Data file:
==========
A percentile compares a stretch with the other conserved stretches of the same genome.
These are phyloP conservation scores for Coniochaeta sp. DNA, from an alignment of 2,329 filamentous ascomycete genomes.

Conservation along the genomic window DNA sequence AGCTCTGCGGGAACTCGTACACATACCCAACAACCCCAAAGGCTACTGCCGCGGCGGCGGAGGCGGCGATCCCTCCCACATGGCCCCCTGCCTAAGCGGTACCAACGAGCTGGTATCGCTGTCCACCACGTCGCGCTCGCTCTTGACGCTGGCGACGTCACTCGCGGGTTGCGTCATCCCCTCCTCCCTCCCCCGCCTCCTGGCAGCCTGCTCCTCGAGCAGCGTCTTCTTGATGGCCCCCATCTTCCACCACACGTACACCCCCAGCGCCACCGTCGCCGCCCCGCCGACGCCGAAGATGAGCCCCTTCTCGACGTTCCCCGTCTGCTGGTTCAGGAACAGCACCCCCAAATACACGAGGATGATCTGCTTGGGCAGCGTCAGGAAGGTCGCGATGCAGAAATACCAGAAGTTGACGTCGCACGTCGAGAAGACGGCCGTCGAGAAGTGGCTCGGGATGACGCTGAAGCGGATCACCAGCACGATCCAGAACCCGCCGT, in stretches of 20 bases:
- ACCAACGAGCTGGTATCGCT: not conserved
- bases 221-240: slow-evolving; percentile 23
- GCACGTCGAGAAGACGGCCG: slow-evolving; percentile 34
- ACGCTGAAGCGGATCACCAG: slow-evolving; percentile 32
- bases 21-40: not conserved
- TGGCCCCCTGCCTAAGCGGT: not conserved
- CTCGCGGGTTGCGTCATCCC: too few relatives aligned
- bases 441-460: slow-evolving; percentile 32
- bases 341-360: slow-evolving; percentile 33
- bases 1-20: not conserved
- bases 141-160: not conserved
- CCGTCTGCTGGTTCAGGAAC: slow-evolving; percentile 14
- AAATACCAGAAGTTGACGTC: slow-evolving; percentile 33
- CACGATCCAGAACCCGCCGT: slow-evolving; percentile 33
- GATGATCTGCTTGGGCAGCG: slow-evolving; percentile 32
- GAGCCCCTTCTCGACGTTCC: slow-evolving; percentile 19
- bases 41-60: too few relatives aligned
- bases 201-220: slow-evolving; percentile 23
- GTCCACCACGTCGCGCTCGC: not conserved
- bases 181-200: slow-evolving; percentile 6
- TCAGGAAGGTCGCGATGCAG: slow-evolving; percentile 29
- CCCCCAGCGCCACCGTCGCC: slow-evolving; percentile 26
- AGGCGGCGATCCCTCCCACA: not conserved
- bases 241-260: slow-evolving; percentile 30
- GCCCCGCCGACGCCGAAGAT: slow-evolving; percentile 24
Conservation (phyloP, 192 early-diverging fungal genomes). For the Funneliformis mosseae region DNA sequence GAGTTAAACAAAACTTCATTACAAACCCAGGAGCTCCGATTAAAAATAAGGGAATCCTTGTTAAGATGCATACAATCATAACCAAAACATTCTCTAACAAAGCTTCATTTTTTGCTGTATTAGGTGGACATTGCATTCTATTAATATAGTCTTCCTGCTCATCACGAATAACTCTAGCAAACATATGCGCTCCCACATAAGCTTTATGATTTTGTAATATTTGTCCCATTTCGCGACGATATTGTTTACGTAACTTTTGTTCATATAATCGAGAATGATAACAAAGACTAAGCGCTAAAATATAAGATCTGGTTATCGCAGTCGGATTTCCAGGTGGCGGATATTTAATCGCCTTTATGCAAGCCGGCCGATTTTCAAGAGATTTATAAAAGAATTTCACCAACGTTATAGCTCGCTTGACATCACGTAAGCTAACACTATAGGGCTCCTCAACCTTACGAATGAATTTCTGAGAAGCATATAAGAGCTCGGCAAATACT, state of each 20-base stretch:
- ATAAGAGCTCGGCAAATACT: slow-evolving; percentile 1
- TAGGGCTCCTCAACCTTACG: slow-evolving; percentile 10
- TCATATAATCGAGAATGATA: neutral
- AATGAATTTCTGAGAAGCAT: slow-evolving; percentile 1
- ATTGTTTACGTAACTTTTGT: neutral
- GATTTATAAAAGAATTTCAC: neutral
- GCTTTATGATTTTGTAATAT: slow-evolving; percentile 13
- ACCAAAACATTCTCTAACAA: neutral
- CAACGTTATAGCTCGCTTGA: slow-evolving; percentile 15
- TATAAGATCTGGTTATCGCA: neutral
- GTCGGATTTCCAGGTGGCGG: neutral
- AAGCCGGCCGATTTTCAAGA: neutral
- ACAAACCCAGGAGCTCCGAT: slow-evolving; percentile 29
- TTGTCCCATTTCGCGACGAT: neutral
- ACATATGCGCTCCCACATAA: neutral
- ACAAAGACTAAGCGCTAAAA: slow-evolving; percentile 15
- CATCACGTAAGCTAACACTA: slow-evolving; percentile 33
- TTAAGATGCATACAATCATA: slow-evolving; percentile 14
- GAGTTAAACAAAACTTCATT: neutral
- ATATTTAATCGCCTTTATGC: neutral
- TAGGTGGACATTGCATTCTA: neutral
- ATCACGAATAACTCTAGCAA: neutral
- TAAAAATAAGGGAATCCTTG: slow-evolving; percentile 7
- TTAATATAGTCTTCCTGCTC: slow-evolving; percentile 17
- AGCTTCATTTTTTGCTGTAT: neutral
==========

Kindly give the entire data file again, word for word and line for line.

A percentile compares a stretch with the other conserved stretches of the same genome.
These are phyloP conservation scores for Coniochaeta sp. DNA, from an alignment of 2,329 filamentous ascomycete genomes.

Conservation along the genomic window DNA sequence AGCTCTGCGGGAACTCGTACACATACCCAACAACCCCAAAGGCTACTGCCGCGGCGGCGGAGGCGGCGATCCCTCCCACATGGCCCCCTGCCTAAGCGGTACCAACGAGCTGGTATCGCTGTCCACCACGTCGCGCTCGCTCTTGACGCTGGCGACGTCACTCGCGGGTTGCGTCATCCCCTCCTCCCTCCCCCGCCTCCTGGCAGCCTGCTCCTCGAGCAGCGTCTTCTTGATGGCCCCCATCTTCCACCACACGTACACCCCCAGCGCCACCGTCGCCGCCCCGCCGACGCCGAAGATGAGCCCCTTCTCGACGTTCCCCGTCTGCTGGTTCAGGAACAGCACCCCCAAATACACGAGGATGATCTGCTTGGGCAGCGTCAGGAAGGTCGCGATGCAGAAATACCAGAAGTTGACGTCGCACGTCGAGAAGACGGCCGTCGAGAAGTGGCTCGGGATGACGCTGAAGCGGATCACCAGCACGATCCAGAACCCGCCGT, in stretches of 20 bases:
- ACCAACGAGCTGGTATCGCT: not conserved
- bases 221-240: slow-evolving; percentile 23
- GCACGTCGAGAAGACGGCCG: slow-evolving; percentile 34
- ACGCTGAAGCGGATCACCAG: slow-evolving; percentile 32
- bases 21-40: not conserved
- TGGCCCCCTGCCTAAGCGGT: not conserved
- CTCGCGGGTTGCGTCATCCC: too few relatives aligned
- bases 441-460: slow-evolving; percentile 32
- bases 341-360: slow-evolving; percentile 33
- bases 1-20: not conserved
- bases 141-160: not conserved
- CCGTCTGCTGGTTCAGGAAC: slow-evolving; percentile 14
- AAATACCAGAAGTTGACGTC: slow-evolving; percentile 33
- CACGATCCAGAACCCGCCGT: slow-evolving; percentile 33
- GATGATCTGCTTGGGCAGCG: slow-evolving; percentile 32
- GAGCCCCTTCTCGACGTTCC: slow-evolving; percentile 19
- bases 41-60: too few relatives aligned
- bases 201-220: slow-evolving; percentile 23
- GTCCACCACGTCGCGCTCGC: not conserved
- bases 181-200: slow-evolving; percentile 6
- TCAGGAAGGTCGCGATGCAG: slow-evolving; percentile 29
- CCCCCAGCGCCACCGTCGCC: slow-evolving; percentile 26
- AGGCGGCGATCCCTCCCACA: not conserved
- bases 241-260: slow-evolving; percentile 30
- GCCCCGCCGACGCCGAAGAT: slow-evolving; percentile 24
Conservation (phyloP, 192 early-diverging fungal genomes). For the Funneliformis mosseae region DNA sequence GAGTTAAACAAAACTTCATTACAAACCCAGGAGCTCCGATTAAAAATAAGGGAATCCTTGTTAAGATGCATACAATCATAACCAAAACATTCTCTAACAAAGCTTCATTTTTTGCTGTATTAGGTGGACATTGCATTCTATTAATATAGTCTTCCTGCTCATCACGAATAACTCTAGCAAACATATGCGCTCCCACATAAGCTTTATGATTTTGTAATATTTGTCCCATTTCGCGACGATATTGTTTACGTAACTTTTGTTCATATAATCGAGAATGATAACAAAGACTAAGCGCTAAAATATAAGATCTGGTTATCGCAGTCGGATTTCCAGGTGGCGGATATTTAATCGCCTTTATGCAAGCCGGCCGATTTTCAAGAGATTTATAAAAGAATTTCACCAACGTTATAGCTCGCTTGACATCACGTAAGCTAACACTATAGGGCTCCTCAACCTTACGAATGAATTTCTGAGAAGCATATAAGAGCTCGGCAAATACT, state of each 20-base stretch:
- ATAAGAGCTCGGCAAATACT: slow-evolving; percentile 1
- TAGGGCTCCTCAACCTTACG: slow-evolving; percentile 10
- TCATATAATCGAGAATGATA: neutral
- AATGAATTTCTGAGAAGCAT: slow-evolving; percentile 1
- ATTGTTTACGTAACTTTTGT: neutral
- GATTTATAAAAGAATTTCAC: neutral
- GCTTTATGATTTTGTAATAT: slow-evolving; percentile 13
- ACCAAAACATTCTCTAACAA: neutral
- CAACGTTATAGCTCGCTTGA: slow-evolving; percentile 15
- TATAAGATCTGGTTATCGCA: neutral
- GTCGGATTTCCAGGTGGCGG: neutral
- AAGCCGGCCGATTTTCAAGA: neutral
- ACAAACCCAGGAGCTCCGAT: slow-evolving; percentile 29
- TTGTCCCATTTCGCGACGAT: neutral
- ACATATGCGCTCCCACATAA: neutral
- ACAAAGACTAAGCGCTAAAA: slow-evolving; percentile 15
- CATCACGTAAGCTAACACTA: slow-evolving; percentile 33
- TTAAGATGCATACAATCATA: slow-evolving; percentile 14
- GAGTTAAACAAAACTTCATT: neutral
- ATATTTAATCGCCTTTATGC: neutral
- TAGGTGGACATTGCATTCTA: neutral
- ATCACGAATAACTCTAGCAA: neutral
- TAAAAATAAGGGAATCCTTG: slow-evolving; percentile 7
- TTAATATAGTCTTCCTGCTC: slow-evolving; percentile 17
- AGCTTCATTTTTTGCTGTAT: neutral